And elsewhere across the country, thousands of other less-famous people were busy getting their fix.
As a result, RadarOnline.com is pulling back the curtain on heroin use in America with a shocking video that exposes what drug use really looks like when it isn’t being glamorized on the big screen and in Tinseltown.
Rogers first provided Radar with the video in October and we declined to publish it.
But now, in the wake of Hoffman’s tragic death, as well as the death of beloved Glee star Cory Monteith just months ago, we have jointly decided to release the video to show the horrifying effects of the drug epidemic sweeping the country.
In the sickening footage, Rogers gazes into the camera, mixes the heroin in a small cap and fills the syringe with the drug.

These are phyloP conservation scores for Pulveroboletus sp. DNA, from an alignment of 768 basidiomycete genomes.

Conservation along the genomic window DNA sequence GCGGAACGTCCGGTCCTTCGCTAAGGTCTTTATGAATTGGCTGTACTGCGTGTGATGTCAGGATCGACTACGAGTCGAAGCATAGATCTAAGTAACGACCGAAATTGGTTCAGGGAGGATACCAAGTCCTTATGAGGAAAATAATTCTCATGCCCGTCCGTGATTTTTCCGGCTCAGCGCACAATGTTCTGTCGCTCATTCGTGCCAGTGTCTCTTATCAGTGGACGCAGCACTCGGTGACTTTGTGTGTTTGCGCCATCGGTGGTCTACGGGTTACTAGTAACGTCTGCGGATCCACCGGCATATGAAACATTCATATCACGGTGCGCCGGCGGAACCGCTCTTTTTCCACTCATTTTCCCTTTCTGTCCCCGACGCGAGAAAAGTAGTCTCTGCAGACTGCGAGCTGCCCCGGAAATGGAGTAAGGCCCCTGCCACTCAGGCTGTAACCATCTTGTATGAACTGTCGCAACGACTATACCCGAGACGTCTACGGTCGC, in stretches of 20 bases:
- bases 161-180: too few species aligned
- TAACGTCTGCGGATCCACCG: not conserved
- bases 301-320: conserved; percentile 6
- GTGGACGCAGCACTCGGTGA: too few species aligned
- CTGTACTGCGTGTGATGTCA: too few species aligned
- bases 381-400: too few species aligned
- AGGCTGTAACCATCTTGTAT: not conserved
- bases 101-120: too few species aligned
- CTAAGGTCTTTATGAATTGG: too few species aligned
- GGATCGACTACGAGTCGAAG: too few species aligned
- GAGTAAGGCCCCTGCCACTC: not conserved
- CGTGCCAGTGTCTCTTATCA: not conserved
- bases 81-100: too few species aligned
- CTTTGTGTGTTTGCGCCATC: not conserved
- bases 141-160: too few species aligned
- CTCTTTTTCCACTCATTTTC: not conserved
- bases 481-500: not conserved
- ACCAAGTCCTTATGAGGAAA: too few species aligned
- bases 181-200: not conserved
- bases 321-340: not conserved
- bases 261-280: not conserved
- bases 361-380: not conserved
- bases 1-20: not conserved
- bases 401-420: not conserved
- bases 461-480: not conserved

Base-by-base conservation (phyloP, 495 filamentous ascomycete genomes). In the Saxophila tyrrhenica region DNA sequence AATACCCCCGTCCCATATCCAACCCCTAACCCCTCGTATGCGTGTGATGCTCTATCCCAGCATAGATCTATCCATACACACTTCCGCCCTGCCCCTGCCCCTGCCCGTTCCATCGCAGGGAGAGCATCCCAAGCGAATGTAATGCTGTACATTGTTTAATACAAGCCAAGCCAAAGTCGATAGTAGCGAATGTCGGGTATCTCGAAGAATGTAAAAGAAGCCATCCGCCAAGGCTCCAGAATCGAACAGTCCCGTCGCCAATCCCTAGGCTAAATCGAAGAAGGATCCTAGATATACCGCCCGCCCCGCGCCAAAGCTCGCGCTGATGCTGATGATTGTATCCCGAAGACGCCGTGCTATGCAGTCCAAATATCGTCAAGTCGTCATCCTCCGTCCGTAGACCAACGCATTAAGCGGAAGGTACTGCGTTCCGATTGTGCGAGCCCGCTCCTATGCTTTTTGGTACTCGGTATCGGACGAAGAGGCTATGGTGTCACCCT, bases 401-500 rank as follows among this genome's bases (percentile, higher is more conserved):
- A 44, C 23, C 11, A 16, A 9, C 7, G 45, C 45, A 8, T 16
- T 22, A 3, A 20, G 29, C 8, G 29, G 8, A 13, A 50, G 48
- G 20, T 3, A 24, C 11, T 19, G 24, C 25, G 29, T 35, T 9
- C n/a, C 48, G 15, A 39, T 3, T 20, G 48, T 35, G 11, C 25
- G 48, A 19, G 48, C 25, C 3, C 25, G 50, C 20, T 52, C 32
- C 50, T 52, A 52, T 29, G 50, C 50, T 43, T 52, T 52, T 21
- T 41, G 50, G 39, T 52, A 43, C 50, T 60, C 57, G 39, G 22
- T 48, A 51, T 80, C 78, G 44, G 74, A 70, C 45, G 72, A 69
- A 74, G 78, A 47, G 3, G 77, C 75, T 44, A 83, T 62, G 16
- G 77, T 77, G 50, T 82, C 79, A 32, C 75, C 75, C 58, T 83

Rogers then flicks the syringe, his head slumps forward and he injects it into his tattooed right arm.
“I did relapse, see all my track marks,” he boasts to camera.
Within seconds of shooting the heroin, Rogers slurs: “Now I am officially high as hell.”
After kicking his habit in jail, he’s now clean and sober and determined to help others avoid the dangerous drug by revealing his experiences.
“Heroin gave me the most euphoric high,” Rogers told Radar in an exclusive interview. “It was the feeling of finally being loved by something.”
But that love quickly turned sour.
He said, “It got to the point where I had to have it … where I would do anything in the world to feel that high and not get sick.”
And now, he, like the rest of the nation, is seeing the fatal effects of the drugs firsthand.